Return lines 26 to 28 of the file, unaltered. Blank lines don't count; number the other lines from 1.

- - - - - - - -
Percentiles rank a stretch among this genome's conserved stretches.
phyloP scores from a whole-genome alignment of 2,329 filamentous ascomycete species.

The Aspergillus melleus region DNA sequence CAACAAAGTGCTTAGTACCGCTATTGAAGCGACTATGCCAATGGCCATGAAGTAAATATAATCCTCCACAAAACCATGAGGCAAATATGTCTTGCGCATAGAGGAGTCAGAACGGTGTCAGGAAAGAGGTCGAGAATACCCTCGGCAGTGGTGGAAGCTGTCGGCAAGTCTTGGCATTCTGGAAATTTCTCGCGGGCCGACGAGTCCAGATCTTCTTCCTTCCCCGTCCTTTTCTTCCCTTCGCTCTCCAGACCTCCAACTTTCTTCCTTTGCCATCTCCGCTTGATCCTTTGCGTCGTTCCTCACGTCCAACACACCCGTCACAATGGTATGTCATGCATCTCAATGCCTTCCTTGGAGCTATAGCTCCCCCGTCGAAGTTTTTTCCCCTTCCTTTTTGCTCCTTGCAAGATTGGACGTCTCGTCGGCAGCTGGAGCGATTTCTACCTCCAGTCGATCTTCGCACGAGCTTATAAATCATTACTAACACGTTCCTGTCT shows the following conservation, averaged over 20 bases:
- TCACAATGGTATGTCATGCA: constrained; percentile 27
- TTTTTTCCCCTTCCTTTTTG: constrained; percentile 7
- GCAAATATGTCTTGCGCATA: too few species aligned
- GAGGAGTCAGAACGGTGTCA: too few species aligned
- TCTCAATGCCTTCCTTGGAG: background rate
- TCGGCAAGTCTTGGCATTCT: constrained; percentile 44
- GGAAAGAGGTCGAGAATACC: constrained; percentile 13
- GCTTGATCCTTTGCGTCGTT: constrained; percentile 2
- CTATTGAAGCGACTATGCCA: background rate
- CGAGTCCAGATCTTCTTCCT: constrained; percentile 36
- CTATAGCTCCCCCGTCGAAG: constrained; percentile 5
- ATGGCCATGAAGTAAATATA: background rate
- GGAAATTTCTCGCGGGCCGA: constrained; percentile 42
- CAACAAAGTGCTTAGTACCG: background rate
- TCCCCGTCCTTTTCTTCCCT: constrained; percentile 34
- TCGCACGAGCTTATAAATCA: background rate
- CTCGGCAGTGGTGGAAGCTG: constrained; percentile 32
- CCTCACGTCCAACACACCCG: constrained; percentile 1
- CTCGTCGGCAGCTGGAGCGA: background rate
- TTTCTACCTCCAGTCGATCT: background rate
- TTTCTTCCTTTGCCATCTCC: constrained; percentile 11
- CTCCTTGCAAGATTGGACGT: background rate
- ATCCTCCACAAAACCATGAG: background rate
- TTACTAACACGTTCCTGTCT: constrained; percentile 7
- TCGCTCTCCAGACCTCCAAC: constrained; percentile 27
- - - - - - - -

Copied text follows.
- ATCCTCCACAAAACCATGAG: background rate
- TTACTAACACGTTCCTGTCT: constrained; percentile 7
- TCGCTCTCCAGACCTCCAAC: constrained; percentile 27